Mother church has a great deal of clout in the Looban community. Mother church leadership continually provides for and nurtures the community, attempting to train Looban Outreach Church to be able to do what mother church does. Simultaneously, they minister to the Looban community in ways that address the issues of their poverty, providing them with feeding programs, relief goods, and other ministries while simultaneously interpolating a gospel message. One member of mother church leadership notes, “if you want to minister to the poor, it must be holistic—they don’t buy [accept] spiritual things very easily without something that they can get first.”12 This particular philosophy of “holistic” ministry typically illustrates mother church’s approach to inter-socioeconomic ministries in Looban and other less affluent areas around the area.
It is important at this point to consider what is meant by mother church’s usage of the term “holistic.” To be “holistic” is typically understood to be ministry to the whole person. Paul Benefiel, in a paper submitted to the Association of Nazarene Sociologists of Religion, defines “holistic” as considering “the total needs” of a person. To be
11 The World Factbook, CIA.gov. Accessed 16 Sept 2009. Found at:
12 Mother church pastor, Interview by author, 16 September 2009, Taytay, Rizal, Philippines. Interview Notes.
holistic, by his definition, is not only meeting spiritual needs, but also physical, emotional, social, and other needs as well. 13
In efforts to be holistic, mother church has not only developed the outreach church, but also tried to help with many of the community’s social and economic needs as well. Nearly every step of Looban Outreach Church’s development as a church has been guided by mother church. This being the case, Looban Outreach Church has remained closely-tied with its mother-church. The success of mother church’s youth ministry, called Youth Corps (an alias), has inspired a smaller version of the program at Looban Outreach Church entitled “Mini-Youth Corps”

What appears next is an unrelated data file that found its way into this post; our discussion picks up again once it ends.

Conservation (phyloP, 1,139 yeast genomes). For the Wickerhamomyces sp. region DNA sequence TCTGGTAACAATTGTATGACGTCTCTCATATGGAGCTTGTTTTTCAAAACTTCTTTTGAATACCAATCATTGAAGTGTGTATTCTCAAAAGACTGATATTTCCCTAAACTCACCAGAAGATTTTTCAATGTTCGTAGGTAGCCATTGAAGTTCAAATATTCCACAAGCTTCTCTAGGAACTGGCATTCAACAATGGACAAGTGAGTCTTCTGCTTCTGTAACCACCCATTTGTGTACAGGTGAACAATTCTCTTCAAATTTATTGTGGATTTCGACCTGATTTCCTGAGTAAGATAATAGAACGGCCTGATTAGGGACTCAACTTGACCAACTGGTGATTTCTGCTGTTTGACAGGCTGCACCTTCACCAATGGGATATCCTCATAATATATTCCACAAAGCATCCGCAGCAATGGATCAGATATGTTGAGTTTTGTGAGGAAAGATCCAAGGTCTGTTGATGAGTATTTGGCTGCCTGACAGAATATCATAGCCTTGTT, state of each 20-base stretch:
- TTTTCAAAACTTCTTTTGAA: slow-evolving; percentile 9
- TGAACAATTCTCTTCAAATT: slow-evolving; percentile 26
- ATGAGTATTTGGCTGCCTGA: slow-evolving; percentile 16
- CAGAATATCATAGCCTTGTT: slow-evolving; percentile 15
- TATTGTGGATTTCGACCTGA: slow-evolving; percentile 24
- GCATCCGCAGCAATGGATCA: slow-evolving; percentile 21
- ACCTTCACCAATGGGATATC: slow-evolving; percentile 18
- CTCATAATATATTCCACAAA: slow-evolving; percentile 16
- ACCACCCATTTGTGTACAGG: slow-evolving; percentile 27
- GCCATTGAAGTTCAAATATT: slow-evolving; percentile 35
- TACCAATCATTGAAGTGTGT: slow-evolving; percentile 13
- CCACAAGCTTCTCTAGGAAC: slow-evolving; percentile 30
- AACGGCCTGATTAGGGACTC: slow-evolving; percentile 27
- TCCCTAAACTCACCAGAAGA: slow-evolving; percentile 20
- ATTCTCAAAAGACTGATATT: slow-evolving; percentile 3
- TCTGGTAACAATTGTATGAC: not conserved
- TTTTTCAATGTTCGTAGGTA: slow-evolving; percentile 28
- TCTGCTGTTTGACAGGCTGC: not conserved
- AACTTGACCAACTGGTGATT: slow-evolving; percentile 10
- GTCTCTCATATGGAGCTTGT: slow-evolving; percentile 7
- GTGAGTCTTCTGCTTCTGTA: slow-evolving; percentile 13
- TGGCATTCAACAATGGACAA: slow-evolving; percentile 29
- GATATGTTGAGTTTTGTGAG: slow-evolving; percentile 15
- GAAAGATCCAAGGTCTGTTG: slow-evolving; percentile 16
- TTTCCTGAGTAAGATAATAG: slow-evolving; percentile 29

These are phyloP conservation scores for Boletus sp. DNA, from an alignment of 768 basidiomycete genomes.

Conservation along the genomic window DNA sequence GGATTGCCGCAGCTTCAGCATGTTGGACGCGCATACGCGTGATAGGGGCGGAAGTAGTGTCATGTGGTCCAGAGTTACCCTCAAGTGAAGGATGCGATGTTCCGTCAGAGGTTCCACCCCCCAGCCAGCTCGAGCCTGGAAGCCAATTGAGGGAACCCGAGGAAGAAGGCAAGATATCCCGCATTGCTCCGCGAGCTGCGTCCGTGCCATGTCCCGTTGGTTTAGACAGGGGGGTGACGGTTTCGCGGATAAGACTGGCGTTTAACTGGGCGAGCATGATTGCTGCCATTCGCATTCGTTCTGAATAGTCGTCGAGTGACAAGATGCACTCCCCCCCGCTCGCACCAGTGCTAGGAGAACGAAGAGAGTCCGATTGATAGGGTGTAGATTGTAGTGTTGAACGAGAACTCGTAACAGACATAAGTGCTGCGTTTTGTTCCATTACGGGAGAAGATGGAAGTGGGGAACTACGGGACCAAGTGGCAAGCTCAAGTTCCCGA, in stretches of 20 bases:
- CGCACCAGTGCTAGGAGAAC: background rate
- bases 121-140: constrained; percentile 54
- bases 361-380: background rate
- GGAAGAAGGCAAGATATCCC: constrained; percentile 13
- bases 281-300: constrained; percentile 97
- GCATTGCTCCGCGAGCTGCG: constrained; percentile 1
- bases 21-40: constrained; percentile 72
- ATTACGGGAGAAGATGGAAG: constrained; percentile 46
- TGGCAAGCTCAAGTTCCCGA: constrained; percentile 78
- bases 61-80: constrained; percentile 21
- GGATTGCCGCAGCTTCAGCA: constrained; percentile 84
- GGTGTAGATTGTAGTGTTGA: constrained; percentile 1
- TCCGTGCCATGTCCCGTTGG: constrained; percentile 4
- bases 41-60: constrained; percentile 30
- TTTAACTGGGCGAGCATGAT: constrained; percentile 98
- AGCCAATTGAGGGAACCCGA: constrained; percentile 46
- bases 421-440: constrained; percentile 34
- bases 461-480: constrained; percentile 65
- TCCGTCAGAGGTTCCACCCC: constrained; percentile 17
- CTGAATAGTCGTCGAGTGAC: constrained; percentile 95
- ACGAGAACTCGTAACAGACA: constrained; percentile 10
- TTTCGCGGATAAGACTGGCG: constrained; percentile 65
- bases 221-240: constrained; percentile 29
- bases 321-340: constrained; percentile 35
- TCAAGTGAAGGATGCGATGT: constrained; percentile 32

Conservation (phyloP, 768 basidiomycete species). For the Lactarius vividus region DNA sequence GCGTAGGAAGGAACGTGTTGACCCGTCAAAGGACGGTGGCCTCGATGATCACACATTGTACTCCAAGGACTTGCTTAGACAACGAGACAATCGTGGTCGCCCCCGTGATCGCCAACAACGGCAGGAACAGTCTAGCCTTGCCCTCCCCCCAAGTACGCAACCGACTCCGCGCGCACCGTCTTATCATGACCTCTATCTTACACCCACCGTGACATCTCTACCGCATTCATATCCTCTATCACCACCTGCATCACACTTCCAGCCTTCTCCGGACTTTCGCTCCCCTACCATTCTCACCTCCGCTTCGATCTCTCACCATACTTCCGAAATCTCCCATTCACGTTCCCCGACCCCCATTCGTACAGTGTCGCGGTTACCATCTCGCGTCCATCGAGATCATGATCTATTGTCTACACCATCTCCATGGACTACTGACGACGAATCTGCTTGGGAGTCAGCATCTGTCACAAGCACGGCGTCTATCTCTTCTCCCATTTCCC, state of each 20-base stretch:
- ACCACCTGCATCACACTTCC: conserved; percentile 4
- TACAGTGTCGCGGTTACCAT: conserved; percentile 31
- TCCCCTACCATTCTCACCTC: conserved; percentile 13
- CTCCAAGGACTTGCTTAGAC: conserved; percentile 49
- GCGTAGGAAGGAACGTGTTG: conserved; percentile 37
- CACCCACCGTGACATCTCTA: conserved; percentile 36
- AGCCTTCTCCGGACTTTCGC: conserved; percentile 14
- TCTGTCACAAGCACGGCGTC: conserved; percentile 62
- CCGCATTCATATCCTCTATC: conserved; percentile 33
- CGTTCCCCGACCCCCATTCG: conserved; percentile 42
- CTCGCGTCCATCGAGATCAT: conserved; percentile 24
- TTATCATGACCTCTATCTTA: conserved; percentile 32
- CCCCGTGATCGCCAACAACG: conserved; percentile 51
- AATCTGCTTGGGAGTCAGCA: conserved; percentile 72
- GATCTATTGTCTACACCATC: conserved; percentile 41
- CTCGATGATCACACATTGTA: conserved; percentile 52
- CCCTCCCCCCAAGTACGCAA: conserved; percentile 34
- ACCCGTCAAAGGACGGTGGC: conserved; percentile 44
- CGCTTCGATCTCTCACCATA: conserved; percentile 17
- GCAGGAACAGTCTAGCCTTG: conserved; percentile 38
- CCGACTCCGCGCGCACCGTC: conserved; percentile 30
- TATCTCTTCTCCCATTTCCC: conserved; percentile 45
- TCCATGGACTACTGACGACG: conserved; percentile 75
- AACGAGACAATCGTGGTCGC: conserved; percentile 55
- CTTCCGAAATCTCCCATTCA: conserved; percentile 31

which features much of the same music, terminology and catch-phrases that can be found at mother church.
Mother church admits a need to develop indigenous leaders within the Looban community, who will be more capable of understanding the context and sociological themes of the Looban community. Mother church leadership is presently mentoring one young adult perceived to be from the community how to lead mother church’s ministries in Looban. The church hopes that this youth will someday be able to lead in place of the mother-church leadership, although the transition of leadership has been slow and still goes unrealized.
Despite all the resources and energy that have been put into the Looban outreach, the leadership feels that its relationship with Looban is not moving forward. Mother church Leadership notes that Looban is dependent upon mother church.14 Very few of the members of Looban Outreach Church have taken ownership of the ministry efforts of the mother-church. Staff, resources, and funding have been poured into the Looban project from outside the community; however, Looban remains a mission outreach of mother church.
13 Paul Benefiel, “The Doctrine of Holiness as a Holistic Philosophy of Ministry” (Paper presented at the Third Annual Meeting of the Association of Nazarene Sociologists of Religion, Kansas City, MO, March 6, 1984).
14 Mother church leader, Interview by author, 10 August 2009, Taytay, Rizal, Philippines. Interview Notes.